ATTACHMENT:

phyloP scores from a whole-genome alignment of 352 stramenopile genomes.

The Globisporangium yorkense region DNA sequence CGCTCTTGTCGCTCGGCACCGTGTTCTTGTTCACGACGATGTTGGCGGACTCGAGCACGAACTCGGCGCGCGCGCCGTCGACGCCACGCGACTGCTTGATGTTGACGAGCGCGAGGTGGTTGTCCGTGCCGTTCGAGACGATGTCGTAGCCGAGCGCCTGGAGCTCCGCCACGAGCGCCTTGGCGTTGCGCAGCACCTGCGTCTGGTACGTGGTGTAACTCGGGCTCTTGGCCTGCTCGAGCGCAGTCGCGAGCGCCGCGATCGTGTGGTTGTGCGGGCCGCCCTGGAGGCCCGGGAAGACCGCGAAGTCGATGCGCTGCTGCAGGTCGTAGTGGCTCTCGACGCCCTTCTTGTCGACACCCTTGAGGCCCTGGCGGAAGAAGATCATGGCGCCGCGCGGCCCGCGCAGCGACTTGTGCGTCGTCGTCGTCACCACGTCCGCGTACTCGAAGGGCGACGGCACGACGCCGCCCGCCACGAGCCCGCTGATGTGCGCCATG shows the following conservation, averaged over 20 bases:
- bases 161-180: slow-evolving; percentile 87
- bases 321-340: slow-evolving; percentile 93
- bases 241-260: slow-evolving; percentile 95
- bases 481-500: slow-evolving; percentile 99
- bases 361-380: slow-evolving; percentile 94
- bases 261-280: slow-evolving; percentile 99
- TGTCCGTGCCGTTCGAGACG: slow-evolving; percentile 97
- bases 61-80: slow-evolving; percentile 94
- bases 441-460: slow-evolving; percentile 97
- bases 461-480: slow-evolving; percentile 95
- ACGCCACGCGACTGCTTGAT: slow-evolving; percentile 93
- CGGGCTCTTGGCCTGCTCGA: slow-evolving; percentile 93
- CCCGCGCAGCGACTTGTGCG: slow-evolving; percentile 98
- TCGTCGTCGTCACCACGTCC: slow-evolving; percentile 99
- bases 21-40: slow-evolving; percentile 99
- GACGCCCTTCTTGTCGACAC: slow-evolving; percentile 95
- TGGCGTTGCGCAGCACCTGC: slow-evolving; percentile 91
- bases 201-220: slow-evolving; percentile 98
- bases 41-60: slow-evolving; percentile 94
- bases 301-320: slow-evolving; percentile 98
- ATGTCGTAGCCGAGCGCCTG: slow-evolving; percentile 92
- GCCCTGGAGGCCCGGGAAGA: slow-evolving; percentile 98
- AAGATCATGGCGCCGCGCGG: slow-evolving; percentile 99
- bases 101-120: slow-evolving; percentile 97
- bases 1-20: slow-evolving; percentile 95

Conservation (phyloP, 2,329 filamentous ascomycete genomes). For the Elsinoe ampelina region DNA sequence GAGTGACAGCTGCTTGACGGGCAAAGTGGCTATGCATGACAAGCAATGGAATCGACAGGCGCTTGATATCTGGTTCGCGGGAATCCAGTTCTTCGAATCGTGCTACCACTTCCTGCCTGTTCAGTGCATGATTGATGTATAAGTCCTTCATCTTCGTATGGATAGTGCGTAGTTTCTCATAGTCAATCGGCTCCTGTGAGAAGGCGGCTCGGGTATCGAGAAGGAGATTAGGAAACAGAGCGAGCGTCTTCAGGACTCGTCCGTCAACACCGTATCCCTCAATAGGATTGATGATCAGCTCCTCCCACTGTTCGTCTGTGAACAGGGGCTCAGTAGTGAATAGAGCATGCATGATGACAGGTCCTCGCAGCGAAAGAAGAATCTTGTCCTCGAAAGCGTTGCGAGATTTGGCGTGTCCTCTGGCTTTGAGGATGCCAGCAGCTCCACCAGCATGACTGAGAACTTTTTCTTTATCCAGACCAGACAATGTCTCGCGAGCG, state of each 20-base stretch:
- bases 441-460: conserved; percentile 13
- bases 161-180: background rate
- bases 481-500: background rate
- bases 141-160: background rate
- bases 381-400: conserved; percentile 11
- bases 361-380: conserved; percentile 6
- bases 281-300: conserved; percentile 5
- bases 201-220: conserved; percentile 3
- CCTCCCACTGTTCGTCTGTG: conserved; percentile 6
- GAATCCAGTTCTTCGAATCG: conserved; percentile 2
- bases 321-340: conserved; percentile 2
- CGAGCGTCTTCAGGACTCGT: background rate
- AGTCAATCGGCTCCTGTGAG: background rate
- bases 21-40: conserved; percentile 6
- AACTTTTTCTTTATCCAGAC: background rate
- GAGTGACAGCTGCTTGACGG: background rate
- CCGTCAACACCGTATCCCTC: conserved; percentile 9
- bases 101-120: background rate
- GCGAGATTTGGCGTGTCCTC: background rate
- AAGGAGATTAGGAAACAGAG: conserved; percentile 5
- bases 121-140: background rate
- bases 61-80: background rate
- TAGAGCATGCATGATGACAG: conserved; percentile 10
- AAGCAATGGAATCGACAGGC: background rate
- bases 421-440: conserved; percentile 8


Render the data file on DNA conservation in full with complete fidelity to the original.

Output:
phyloP scores from a whole-genome alignment of 352 stramenopile genomes.

The Globisporangium yorkense region DNA sequence CGCTCTTGTCGCTCGGCACCGTGTTCTTGTTCACGACGATGTTGGCGGACTCGAGCACGAACTCGGCGCGCGCGCCGTCGACGCCACGCGACTGCTTGATGTTGACGAGCGCGAGGTGGTTGTCCGTGCCGTTCGAGACGATGTCGTAGCCGAGCGCCTGGAGCTCCGCCACGAGCGCCTTGGCGTTGCGCAGCACCTGCGTCTGGTACGTGGTGTAACTCGGGCTCTTGGCCTGCTCGAGCGCAGTCGCGAGCGCCGCGATCGTGTGGTTGTGCGGGCCGCCCTGGAGGCCCGGGAAGACCGCGAAGTCGATGCGCTGCTGCAGGTCGTAGTGGCTCTCGACGCCCTTCTTGTCGACACCCTTGAGGCCCTGGCGGAAGAAGATCATGGCGCCGCGCGGCCCGCGCAGCGACTTGTGCGTCGTCGTCGTCACCACGTCCGCGTACTCGAAGGGCGACGGCACGACGCCGCCCGCCACGAGCCCGCTGATGTGCGCCATG shows the following conservation, averaged over 20 bases:
- bases 161-180: slow-evolving; percentile 87
- bases 321-340: slow-evolving; percentile 93
- bases 241-260: slow-evolving; percentile 95
- bases 481-500: slow-evolving; percentile 99
- bases 361-380: slow-evolving; percentile 94
- bases 261-280: slow-evolving; percentile 99
- TGTCCGTGCCGTTCGAGACG: slow-evolving; percentile 97
- bases 61-80: slow-evolving; percentile 94
- bases 441-460: slow-evolving; percentile 97
- bases 461-480: slow-evolving; percentile 95
- ACGCCACGCGACTGCTTGAT: slow-evolving; percentile 93
- CGGGCTCTTGGCCTGCTCGA: slow-evolving; percentile 93
- CCCGCGCAGCGACTTGTGCG: slow-evolving; percentile 98
- TCGTCGTCGTCACCACGTCC: slow-evolving; percentile 99
- bases 21-40: slow-evolving; percentile 99
- GACGCCCTTCTTGTCGACAC: slow-evolving; percentile 95
- TGGCGTTGCGCAGCACCTGC: slow-evolving; percentile 91
- bases 201-220: slow-evolving; percentile 98
- bases 41-60: slow-evolving; percentile 94
- bases 301-320: slow-evolving; percentile 98
- ATGTCGTAGCCGAGCGCCTG: slow-evolving; percentile 92
- GCCCTGGAGGCCCGGGAAGA: slow-evolving; percentile 98
- AAGATCATGGCGCCGCGCGG: slow-evolving; percentile 99
- bases 101-120: slow-evolving; percentile 97
- bases 1-20: slow-evolving; percentile 95

Conservation (phyloP, 2,329 filamentous ascomycete genomes). For the Elsinoe ampelina region DNA sequence GAGTGACAGCTGCTTGACGGGCAAAGTGGCTATGCATGACAAGCAATGGAATCGACAGGCGCTTGATATCTGGTTCGCGGGAATCCAGTTCTTCGAATCGTGCTACCACTTCCTGCCTGTTCAGTGCATGATTGATGTATAAGTCCTTCATCTTCGTATGGATAGTGCGTAGTTTCTCATAGTCAATCGGCTCCTGTGAGAAGGCGGCTCGGGTATCGAGAAGGAGATTAGGAAACAGAGCGAGCGTCTTCAGGACTCGTCCGTCAACACCGTATCCCTCAATAGGATTGATGATCAGCTCCTCCCACTGTTCGTCTGTGAACAGGGGCTCAGTAGTGAATAGAGCATGCATGATGACAGGTCCTCGCAGCGAAAGAAGAATCTTGTCCTCGAAAGCGTTGCGAGATTTGGCGTGTCCTCTGGCTTTGAGGATGCCAGCAGCTCCACCAGCATGACTGAGAACTTTTTCTTTATCCAGACCAGACAATGTCTCGCGAGCG, state of each 20-base stretch:
- bases 441-460: conserved; percentile 13
- bases 161-180: background rate
- bases 481-500: background rate
- bases 141-160: background rate
- bases 381-400: conserved; percentile 11
- bases 361-380: conserved; percentile 6
- bases 281-300: conserved; percentile 5
- bases 201-220: conserved; percentile 3
- CCTCCCACTGTTCGTCTGTG: conserved; percentile 6
- GAATCCAGTTCTTCGAATCG: conserved; percentile 2
- bases 321-340: conserved; percentile 2
- CGAGCGTCTTCAGGACTCGT: background rate
- AGTCAATCGGCTCCTGTGAG: background rate
- bases 21-40: conserved; percentile 6
- AACTTTTTCTTTATCCAGAC: background rate
- GAGTGACAGCTGCTTGACGG: background rate
- CCGTCAACACCGTATCCCTC: conserved; percentile 9
- bases 101-120: background rate
- GCGAGATTTGGCGTGTCCTC: background rate
- AAGGAGATTAGGAAACAGAG: conserved; percentile 5
- bases 121-140: background rate
- bases 61-80: background rate
- TAGAGCATGCATGATGACAG: conserved; percentile 10
- AAGCAATGGAATCGACAGGC: background rate
- bases 421-440: conserved; percentile 8